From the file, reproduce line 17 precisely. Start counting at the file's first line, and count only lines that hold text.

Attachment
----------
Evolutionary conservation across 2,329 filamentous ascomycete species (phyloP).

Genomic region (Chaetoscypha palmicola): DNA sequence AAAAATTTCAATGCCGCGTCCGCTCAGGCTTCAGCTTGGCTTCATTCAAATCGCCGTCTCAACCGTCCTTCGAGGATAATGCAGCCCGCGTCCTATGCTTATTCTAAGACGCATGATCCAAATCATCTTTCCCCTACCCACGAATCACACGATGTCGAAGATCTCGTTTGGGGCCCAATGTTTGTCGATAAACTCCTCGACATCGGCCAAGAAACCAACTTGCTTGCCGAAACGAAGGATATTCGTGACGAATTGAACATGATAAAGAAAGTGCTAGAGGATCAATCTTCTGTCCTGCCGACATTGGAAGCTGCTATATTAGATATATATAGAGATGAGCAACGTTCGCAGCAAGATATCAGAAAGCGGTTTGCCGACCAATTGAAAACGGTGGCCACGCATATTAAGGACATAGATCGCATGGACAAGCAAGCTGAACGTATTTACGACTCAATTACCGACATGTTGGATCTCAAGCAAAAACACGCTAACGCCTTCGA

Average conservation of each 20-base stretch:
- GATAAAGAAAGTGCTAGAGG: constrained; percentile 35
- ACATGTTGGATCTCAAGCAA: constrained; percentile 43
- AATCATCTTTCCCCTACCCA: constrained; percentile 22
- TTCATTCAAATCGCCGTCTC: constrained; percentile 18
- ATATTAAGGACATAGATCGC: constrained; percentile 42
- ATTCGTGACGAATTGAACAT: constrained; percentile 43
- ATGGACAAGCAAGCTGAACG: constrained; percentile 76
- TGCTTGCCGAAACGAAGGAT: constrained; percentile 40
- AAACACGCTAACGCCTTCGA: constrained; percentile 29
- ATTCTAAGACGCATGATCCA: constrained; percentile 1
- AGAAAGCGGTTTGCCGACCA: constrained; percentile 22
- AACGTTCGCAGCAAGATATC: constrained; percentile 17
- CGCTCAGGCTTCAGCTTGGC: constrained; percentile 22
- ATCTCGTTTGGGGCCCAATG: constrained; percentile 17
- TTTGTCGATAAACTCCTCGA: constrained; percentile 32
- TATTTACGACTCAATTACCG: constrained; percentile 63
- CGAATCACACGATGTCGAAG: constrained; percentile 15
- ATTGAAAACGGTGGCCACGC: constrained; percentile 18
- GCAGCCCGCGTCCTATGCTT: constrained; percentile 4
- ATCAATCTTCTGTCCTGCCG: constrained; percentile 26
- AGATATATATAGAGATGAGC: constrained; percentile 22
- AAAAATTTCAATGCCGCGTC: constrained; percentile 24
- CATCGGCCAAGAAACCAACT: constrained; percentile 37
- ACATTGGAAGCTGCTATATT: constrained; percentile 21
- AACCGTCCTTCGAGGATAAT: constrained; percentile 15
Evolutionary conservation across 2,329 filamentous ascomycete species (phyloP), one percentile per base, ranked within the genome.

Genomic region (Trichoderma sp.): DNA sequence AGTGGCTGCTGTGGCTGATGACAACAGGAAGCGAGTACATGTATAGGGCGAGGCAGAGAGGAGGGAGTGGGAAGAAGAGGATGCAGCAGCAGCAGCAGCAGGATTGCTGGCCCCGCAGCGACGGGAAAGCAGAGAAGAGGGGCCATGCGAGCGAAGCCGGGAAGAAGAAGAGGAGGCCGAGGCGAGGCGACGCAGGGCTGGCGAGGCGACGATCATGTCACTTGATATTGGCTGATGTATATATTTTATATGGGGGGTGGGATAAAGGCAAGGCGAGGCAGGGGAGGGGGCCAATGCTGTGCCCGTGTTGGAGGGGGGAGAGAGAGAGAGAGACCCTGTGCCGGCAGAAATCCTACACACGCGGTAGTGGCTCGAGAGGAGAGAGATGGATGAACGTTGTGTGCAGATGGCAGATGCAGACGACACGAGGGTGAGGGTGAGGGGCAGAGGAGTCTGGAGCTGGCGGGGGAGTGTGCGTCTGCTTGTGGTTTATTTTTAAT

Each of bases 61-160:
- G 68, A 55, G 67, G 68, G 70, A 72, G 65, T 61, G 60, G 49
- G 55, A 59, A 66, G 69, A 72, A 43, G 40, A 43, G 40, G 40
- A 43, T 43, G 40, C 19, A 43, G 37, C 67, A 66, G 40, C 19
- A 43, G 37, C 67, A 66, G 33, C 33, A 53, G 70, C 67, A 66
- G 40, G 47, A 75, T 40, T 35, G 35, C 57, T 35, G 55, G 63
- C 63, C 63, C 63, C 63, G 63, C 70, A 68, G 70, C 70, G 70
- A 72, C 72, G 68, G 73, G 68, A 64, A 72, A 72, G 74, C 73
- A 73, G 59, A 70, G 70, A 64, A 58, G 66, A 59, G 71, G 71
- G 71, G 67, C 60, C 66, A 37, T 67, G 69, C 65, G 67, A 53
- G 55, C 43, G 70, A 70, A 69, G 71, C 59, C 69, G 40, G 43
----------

- ATCTCGTTTGGGGCCCAATG: constrained; percentile 17